I came across a tweet from astronaut Buzz Aldrin a few days ago which showed a picture of his travel expense claim from the 1969 moon landing. Aldrin actually had to a file an expense report for $33.31 for a trip that went from Houston — Cape Kennedy — the moon — the Pacific Ocean — Hawaii — and then back to Houston. (The amount was for Aldrin’s use of his private vehicle on the ground.) And oh, by the way Aldrin and team also had to fill in a customs forms for the lunar rocks they brought back.
For those of us who have a deep antipathy for administrative processes, especially those related to filling forms at the end of a tiring trip, I can see the hackles rising on the neck. Which horse’s rear-end would make these world heroes fill up an expense form?
To that I say “Whoa, stop! Show some respect for horses’ behinds.”
I’m sure you’re aware of the deep impact that the size of horses’ rear-ends have had on railroad track width standards. It’s worth recapping. The story is that the standard American Rail gauge which has a distance of 4′ 8.5″ between the tracks is actually based on the width of two horses’ rumps. Apparently English railroad track widths were first based on standard wagon cart widths. In turn, these standard cart widths descended from the design of Roman military carts, which were determined by the width of two average Roman horses attached to the wagons.
The story gets better. There’s a further link between said Roman horses and the space shuttle program. It’s claimed that the two solid rocket boosters or SRBs on the space shuttle had their specifications in turn, influenced by the width of the railroad track. The SRBs are made by Thiokol at their factory in Utah. The engineers who designed the SRBs would have preferred to make them a bit fatter, but the SRBs had to be shipped by train from the factory to the launch site. And, as we know, the railway track is about as wide as two horses’ behinds.
Process Standards Seem to Live Forever
The point of this story is that when it comes to standards, especially those related to bureaucratic processes, legacy process rules outlive function. This is true of work-process standards even in the most modern, professionally run companies. In the age of real-time money transfer using Apple Pay or WeChat, why do we still run employee payroll processes weekly or monthly? In a world where every employee who travels for work uses a corporate credit card, and the credit card tracks every expense, why does the employee need to fill in a travel expense report? On a personal level, why are eReader standards set by the limitations of physical books when electronic document and books can be read (and linked to other information) in wonderful new ways?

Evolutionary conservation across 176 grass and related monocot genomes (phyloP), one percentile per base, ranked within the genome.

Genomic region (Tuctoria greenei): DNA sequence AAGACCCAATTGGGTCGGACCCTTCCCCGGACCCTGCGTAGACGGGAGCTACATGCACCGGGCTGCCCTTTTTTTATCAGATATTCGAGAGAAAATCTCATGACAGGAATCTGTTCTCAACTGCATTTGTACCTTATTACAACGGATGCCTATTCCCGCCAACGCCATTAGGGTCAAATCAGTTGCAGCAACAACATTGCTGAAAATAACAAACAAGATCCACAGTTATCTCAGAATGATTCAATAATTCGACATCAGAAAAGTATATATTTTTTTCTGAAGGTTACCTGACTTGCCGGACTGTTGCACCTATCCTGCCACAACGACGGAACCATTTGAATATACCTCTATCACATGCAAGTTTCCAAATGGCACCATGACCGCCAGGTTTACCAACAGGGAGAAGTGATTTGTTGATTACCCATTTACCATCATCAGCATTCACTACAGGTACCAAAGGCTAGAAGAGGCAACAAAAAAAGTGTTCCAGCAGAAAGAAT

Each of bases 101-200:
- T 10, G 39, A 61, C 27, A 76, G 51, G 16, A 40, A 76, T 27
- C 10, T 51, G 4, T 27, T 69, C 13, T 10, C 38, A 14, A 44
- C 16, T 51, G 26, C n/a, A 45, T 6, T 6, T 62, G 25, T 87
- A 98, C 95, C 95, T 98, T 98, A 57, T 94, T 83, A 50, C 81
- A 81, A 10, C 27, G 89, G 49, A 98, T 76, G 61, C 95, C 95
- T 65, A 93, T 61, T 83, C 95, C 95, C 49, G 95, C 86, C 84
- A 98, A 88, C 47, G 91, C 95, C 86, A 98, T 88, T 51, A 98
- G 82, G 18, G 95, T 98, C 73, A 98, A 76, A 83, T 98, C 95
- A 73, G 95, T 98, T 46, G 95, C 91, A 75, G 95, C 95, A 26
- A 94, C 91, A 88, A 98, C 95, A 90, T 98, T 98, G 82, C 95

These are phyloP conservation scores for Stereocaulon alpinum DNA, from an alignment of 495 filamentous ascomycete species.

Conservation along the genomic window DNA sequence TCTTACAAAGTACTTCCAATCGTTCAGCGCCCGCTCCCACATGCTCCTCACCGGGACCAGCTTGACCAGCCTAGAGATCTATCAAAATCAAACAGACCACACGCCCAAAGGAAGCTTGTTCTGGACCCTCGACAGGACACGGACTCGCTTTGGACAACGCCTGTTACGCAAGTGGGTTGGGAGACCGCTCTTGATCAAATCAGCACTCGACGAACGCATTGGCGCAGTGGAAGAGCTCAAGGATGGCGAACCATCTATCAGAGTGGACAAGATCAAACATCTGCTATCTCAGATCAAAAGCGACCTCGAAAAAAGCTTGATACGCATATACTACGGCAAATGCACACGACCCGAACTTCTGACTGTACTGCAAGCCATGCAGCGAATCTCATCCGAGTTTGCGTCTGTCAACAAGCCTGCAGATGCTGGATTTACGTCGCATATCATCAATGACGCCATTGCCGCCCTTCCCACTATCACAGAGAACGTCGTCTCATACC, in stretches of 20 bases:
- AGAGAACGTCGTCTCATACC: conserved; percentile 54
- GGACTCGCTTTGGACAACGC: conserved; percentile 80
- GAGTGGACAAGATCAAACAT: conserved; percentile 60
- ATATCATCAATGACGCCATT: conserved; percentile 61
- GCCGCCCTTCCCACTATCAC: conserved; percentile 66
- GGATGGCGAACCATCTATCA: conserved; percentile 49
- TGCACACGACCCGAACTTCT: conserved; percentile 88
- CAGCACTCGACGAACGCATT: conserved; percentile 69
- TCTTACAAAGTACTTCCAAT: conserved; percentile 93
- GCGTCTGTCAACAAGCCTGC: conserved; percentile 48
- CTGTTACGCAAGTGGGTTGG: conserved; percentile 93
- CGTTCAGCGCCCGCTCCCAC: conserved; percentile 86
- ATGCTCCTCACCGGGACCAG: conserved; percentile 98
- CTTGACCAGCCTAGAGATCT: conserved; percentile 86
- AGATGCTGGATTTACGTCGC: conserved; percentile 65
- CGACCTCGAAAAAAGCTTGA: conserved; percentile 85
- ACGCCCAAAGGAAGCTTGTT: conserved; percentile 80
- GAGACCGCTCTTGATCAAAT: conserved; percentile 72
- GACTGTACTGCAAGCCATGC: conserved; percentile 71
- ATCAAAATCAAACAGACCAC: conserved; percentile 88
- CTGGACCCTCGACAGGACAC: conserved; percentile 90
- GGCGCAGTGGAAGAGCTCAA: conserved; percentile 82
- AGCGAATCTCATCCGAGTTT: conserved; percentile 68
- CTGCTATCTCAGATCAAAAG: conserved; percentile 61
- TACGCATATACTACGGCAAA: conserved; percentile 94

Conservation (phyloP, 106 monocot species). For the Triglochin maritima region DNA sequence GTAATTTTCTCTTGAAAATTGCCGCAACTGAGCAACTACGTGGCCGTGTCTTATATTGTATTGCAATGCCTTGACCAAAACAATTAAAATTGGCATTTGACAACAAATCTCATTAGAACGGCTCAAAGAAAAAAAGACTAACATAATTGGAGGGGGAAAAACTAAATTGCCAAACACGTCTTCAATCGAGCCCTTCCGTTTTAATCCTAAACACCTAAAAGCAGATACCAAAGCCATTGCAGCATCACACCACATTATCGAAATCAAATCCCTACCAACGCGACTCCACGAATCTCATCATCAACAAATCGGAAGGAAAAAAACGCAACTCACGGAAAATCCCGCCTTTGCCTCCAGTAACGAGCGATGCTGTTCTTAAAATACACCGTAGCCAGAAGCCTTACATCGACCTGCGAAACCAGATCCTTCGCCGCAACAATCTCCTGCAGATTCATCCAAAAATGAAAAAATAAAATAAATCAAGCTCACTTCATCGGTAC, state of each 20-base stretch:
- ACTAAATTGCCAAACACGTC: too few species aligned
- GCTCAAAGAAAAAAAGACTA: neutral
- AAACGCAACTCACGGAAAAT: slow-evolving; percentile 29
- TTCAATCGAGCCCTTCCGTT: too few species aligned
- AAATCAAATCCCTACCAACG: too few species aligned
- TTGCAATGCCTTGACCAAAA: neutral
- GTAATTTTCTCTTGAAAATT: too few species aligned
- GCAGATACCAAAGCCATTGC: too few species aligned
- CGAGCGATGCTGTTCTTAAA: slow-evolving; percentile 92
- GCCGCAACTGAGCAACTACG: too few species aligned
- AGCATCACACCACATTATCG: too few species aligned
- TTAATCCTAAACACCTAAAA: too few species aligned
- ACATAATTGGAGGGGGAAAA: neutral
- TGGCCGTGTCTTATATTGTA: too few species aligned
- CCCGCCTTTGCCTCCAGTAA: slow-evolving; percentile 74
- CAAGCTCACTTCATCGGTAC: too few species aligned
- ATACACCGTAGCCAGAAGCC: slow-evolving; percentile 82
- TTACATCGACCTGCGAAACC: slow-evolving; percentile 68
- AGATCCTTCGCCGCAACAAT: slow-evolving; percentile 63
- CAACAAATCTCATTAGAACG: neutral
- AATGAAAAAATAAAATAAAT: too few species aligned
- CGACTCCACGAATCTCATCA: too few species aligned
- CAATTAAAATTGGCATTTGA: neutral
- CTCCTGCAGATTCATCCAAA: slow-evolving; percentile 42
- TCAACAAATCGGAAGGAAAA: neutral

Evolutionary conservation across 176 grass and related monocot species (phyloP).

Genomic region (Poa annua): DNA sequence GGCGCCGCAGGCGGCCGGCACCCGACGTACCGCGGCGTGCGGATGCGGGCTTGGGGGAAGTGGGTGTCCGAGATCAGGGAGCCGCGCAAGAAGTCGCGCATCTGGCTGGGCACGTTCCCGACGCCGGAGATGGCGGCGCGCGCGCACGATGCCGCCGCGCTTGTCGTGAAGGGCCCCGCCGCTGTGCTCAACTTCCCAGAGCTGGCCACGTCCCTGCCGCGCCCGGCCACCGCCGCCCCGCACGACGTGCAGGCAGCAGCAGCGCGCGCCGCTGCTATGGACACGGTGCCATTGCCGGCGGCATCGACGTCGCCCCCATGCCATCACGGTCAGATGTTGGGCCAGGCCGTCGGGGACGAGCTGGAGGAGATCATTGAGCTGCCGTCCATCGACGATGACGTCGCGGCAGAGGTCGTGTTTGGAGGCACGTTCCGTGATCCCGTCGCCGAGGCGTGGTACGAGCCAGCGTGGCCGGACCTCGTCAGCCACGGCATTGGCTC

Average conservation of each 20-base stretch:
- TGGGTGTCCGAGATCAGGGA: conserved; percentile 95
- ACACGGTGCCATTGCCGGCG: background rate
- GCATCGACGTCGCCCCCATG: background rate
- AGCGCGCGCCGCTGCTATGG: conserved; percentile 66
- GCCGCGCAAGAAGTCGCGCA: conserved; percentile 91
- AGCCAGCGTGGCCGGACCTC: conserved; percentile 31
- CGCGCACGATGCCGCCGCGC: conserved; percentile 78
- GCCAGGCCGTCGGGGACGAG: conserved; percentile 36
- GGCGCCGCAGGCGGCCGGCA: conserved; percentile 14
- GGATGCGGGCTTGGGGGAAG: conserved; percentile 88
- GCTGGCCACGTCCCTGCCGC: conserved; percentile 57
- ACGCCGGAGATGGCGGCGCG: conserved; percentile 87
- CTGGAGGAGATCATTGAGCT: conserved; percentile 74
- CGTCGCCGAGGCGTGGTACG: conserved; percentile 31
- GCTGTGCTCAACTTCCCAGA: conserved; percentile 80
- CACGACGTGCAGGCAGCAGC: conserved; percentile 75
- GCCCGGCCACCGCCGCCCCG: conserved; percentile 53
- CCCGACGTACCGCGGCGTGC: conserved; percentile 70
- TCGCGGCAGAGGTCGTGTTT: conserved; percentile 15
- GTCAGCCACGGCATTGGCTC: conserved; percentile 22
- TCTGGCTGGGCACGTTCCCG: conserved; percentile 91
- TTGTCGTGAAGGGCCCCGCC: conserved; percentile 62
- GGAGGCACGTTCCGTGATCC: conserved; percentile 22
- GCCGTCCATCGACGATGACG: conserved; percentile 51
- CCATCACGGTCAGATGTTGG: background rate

Eliminate -> Simplify -> Re-design -> Automate, But on Steroids
To be clear, the concept of simplifying business processes before automation isn’t new. Every IT project in history has intended to simplify before automating (e.g. you don’t need to fill out the check deposit form at the bank if you do smartphone check deposit). However, what’s new in the digital disruption era is the magnitude of the process change that’s needed. Getting rid of the historical payroll processing methods isn’t just a small tweak in practices, it’s a major redesign of work processes. And, we’re not doing enough of that.
OK, we can quibble about whether Roman horse measurements actually drove the Space Rocket Booster standards. (Fact finding websites tend to think that the horse width may have indirectly influenced, rather than directly driven the railroad standards. However, I figure that in today’s post-truth world the horse-railroad track link probably counts as an indisputable fact). Anyway, the point is that work-process standards usually live way past their shelf-life. Real digital transformation isn’t going to come from minor incremental simplification and automation of work processes. There’s always a role for such continuous improvements in process, of course, but in parallel you need to work on disrupting work processes too.